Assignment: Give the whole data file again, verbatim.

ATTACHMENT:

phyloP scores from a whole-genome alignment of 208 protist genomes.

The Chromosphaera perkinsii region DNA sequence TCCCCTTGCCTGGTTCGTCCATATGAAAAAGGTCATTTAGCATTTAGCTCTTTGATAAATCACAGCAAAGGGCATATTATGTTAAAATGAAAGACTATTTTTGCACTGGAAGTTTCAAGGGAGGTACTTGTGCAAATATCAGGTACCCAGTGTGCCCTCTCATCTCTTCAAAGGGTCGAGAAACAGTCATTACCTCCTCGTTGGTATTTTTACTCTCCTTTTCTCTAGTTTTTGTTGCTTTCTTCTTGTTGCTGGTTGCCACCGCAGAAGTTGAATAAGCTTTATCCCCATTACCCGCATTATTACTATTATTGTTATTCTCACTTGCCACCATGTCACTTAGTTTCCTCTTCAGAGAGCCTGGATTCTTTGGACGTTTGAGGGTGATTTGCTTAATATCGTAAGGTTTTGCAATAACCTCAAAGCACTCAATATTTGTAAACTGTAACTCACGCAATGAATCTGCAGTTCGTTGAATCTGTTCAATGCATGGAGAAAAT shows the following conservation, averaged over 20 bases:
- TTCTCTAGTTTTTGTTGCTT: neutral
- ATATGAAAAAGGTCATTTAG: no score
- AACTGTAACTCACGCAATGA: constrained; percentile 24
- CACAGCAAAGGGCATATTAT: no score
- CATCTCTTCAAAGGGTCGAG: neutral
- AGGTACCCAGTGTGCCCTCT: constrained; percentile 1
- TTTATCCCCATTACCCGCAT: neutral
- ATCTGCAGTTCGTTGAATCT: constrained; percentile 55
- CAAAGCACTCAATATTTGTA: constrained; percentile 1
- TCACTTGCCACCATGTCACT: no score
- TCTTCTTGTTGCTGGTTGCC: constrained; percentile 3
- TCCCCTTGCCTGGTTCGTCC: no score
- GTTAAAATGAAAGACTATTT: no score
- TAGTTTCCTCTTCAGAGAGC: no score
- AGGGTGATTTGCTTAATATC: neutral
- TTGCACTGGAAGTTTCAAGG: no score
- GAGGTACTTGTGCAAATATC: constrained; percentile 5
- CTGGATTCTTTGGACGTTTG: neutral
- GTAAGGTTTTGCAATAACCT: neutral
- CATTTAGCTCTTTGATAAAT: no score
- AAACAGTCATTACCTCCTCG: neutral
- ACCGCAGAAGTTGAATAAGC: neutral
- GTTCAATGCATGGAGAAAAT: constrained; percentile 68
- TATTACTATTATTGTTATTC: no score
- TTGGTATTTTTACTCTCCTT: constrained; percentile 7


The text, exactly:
phyloP scores from a whole-genome alignment of 208 protist genomes.

The Chromosphaera perkinsii region DNA sequence TCCCCTTGCCTGGTTCGTCCATATGAAAAAGGTCATTTAGCATTTAGCTCTTTGATAAATCACAGCAAAGGGCATATTATGTTAAAATGAAAGACTATTTTTGCACTGGAAGTTTCAAGGGAGGTACTTGTGCAAATATCAGGTACCCAGTGTGCCCTCTCATCTCTTCAAAGGGTCGAGAAACAGTCATTACCTCCTCGTTGGTATTTTTACTCTCCTTTTCTCTAGTTTTTGTTGCTTTCTTCTTGTTGCTGGTTGCCACCGCAGAAGTTGAATAAGCTTTATCCCCATTACCCGCATTATTACTATTATTGTTATTCTCACTTGCCACCATGTCACTTAGTTTCCTCTTCAGAGAGCCTGGATTCTTTGGACGTTTGAGGGTGATTTGCTTAATATCGTAAGGTTTTGCAATAACCTCAAAGCACTCAATATTTGTAAACTGTAACTCACGCAATGAATCTGCAGTTCGTTGAATCTGTTCAATGCATGGAGAAAAT shows the following conservation, averaged over 20 bases:
- TTCTCTAGTTTTTGTTGCTT: neutral
- ATATGAAAAAGGTCATTTAG: no score
- AACTGTAACTCACGCAATGA: constrained; percentile 24
- CACAGCAAAGGGCATATTAT: no score
- CATCTCTTCAAAGGGTCGAG: neutral
- AGGTACCCAGTGTGCCCTCT: constrained; percentile 1
- TTTATCCCCATTACCCGCAT: neutral
- ATCTGCAGTTCGTTGAATCT: constrained; percentile 55
- CAAAGCACTCAATATTTGTA: constrained; percentile 1
- TCACTTGCCACCATGTCACT: no score
- TCTTCTTGTTGCTGGTTGCC: constrained; percentile 3
- TCCCCTTGCCTGGTTCGTCC: no score
- GTTAAAATGAAAGACTATTT: no score
- TAGTTTCCTCTTCAGAGAGC: no score
- AGGGTGATTTGCTTAATATC: neutral
- TTGCACTGGAAGTTTCAAGG: no score
- GAGGTACTTGTGCAAATATC: constrained; percentile 5
- CTGGATTCTTTGGACGTTTG: neutral
- GTAAGGTTTTGCAATAACCT: neutral
- CATTTAGCTCTTTGATAAAT: no score
- AAACAGTCATTACCTCCTCG: neutral
- ACCGCAGAAGTTGAATAAGC: neutral
- GTTCAATGCATGGAGAAAAT: constrained; percentile 68
- TATTACTATTATTGTTATTC: no score
- TTGGTATTTTTACTCTCCTT: constrained; percentile 7